I used to be afraid of heights. Then a friend of a friend invited me rock climbing. Why not? That was ten years ago. I’m no longer afraid of heights. I’ve learnt a lot about climbing and also a lot about myself in that time. Many of these lessons apply to life as well:
Find your own way. There is no one way of tackling a climb that fits everyone. We are all different heights, weights, and have different strengths and weaknesses. What works for one person does not always work for another.
Treat difficulties as puzzles that CAN be solved. Brute force approaches rarely work in climbing. Be creative. Experiment with different approaches. Get comfortable failing (falling) safely. Stay positive.
Focus on the little moments. Nothing washes away the stresses of the week like focusing 100% on a climb. Concentrate on every individual move. They are all important. Breathe. Take time to notice how your body and mind are reacting.
The challenge is with the climb, not anyone else. Climbing isn’t a competition so don’t compare yourself to others. Learn from others by all means but remember to focus your energy on developing your own unique set of skills and strengths.
Learn by teaching. Nothing solidifies learning like trying to describe or teach something to someone else. Share your passion with friends, family, and strangers. Be prepared to field some awkward questions that challenge your knowledge and assumptions. Say, “I don’t know” and use this as fuel for more learning.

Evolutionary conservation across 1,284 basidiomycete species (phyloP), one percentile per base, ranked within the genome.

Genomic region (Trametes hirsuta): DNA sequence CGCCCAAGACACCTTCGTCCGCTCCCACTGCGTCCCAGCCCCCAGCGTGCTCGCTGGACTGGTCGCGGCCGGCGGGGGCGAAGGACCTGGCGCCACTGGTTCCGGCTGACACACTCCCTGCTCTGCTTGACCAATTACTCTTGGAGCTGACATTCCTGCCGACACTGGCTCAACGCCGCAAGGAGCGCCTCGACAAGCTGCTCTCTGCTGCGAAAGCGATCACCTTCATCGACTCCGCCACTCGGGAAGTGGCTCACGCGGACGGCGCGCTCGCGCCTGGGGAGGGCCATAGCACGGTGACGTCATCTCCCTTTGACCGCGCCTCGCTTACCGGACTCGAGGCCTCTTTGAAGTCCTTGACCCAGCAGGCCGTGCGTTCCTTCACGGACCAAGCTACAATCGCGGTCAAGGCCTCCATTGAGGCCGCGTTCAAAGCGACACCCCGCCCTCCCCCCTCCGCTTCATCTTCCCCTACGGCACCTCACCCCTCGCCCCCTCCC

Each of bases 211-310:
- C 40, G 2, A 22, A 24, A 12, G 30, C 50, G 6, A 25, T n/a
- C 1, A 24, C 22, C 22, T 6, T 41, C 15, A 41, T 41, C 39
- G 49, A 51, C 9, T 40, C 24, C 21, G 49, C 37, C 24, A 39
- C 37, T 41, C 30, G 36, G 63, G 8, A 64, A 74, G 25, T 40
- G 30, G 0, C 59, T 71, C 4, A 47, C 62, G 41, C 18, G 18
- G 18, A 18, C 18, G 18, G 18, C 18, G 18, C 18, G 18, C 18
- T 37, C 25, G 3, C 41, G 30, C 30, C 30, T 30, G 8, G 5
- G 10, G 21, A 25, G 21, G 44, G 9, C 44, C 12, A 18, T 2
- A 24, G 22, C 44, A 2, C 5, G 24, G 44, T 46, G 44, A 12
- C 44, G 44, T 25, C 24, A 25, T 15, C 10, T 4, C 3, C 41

Find ways to rest and recharge when you can. Give the muscles a rest and get that lactic acid out. Before, during and after climbing. Pace yourself or you will burnout. Planning a few moves ahead will help you pick your rest spots.
Don’t fight the fear. Climbing is often scary. What is up there? Can I cope? What will happen if…? These are healthy, sensible thoughts. Be comfortable with these uncomfortable feelings. Welcome them. Get to know them and their causes. And, when you have settled, proceed regardless. Don’t think too much. Action and progress build confidence and momentum. Doubt does not.
Dare to dream. That really hard climb you’ve seen the sponsored guy on? One day. Keep developing your skills. Slowly. Stubbornly. Quietly. Patience. As Shakespeare said, “Our doubts are traitors, and make us lose the good we oft might win by fearing to attempt.”
Enjoy the view from the top. Chances are you’ve sweated, sworn, and maybe bled on the way up. Not everyone gets to experience the view you’ve earned. Breathe it in. Celebrate your successes.
Happy climbing everyone.